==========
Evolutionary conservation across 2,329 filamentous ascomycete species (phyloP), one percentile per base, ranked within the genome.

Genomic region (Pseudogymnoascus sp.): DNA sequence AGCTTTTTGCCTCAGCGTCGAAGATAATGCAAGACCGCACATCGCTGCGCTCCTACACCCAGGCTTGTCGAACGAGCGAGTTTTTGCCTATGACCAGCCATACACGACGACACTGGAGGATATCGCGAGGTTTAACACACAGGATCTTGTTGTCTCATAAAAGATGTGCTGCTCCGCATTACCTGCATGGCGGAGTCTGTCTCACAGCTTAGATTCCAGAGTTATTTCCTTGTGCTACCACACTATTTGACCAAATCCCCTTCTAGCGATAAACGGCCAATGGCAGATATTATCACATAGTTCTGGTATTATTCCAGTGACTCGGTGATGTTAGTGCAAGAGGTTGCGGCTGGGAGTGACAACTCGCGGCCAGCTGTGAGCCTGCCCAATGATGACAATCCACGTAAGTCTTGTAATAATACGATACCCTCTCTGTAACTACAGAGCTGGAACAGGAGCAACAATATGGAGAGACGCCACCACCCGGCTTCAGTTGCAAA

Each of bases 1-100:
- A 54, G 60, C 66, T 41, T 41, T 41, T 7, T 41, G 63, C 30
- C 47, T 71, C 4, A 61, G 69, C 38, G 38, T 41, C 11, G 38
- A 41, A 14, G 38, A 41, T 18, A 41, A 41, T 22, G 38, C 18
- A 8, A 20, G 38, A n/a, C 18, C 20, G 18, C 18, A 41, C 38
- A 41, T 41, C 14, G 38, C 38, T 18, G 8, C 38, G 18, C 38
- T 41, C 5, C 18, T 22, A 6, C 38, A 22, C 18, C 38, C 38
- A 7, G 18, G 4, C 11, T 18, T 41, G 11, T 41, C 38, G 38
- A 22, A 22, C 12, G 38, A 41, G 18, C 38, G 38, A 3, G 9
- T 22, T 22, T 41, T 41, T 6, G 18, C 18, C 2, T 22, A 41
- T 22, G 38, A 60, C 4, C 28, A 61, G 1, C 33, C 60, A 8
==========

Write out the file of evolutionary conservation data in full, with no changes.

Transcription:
Evolutionary conservation across 2,329 filamentous ascomycete species (phyloP), one percentile per base, ranked within the genome.

Genomic region (Pseudogymnoascus sp.): DNA sequence AGCTTTTTGCCTCAGCGTCGAAGATAATGCAAGACCGCACATCGCTGCGCTCCTACACCCAGGCTTGTCGAACGAGCGAGTTTTTGCCTATGACCAGCCATACACGACGACACTGGAGGATATCGCGAGGTTTAACACACAGGATCTTGTTGTCTCATAAAAGATGTGCTGCTCCGCATTACCTGCATGGCGGAGTCTGTCTCACAGCTTAGATTCCAGAGTTATTTCCTTGTGCTACCACACTATTTGACCAAATCCCCTTCTAGCGATAAACGGCCAATGGCAGATATTATCACATAGTTCTGGTATTATTCCAGTGACTCGGTGATGTTAGTGCAAGAGGTTGCGGCTGGGAGTGACAACTCGCGGCCAGCTGTGAGCCTGCCCAATGATGACAATCCACGTAAGTCTTGTAATAATACGATACCCTCTCTGTAACTACAGAGCTGGAACAGGAGCAACAATATGGAGAGACGCCACCACCCGGCTTCAGTTGCAAA

Each of bases 1-100:
- A 54, G 60, C 66, T 41, T 41, T 41, T 7, T 41, G 63, C 30
- C 47, T 71, C 4, A 61, G 69, C 38, G 38, T 41, C 11, G 38
- A 41, A 14, G 38, A 41, T 18, A 41, A 41, T 22, G 38, C 18
- A 8, A 20, G 38, A n/a, C 18, C 20, G 18, C 18, A 41, C 38
- A 41, T 41, C 14, G 38, C 38, T 18, G 8, C 38, G 18, C 38
- T 41, C 5, C 18, T 22, A 6, C 38, A 22, C 18, C 38, C 38
- A 7, G 18, G 4, C 11, T 18, T 41, G 11, T 41, C 38, G 38
- A 22, A 22, C 12, G 38, A 41, G 18, C 38, G 38, A 3, G 9
- T 22, T 22, T 41, T 41, T 6, G 18, C 18, C 2, T 22, A 41
- T 22, G 38, A 60, C 4, C 28, A 61, G 1, C 33, C 60, A 8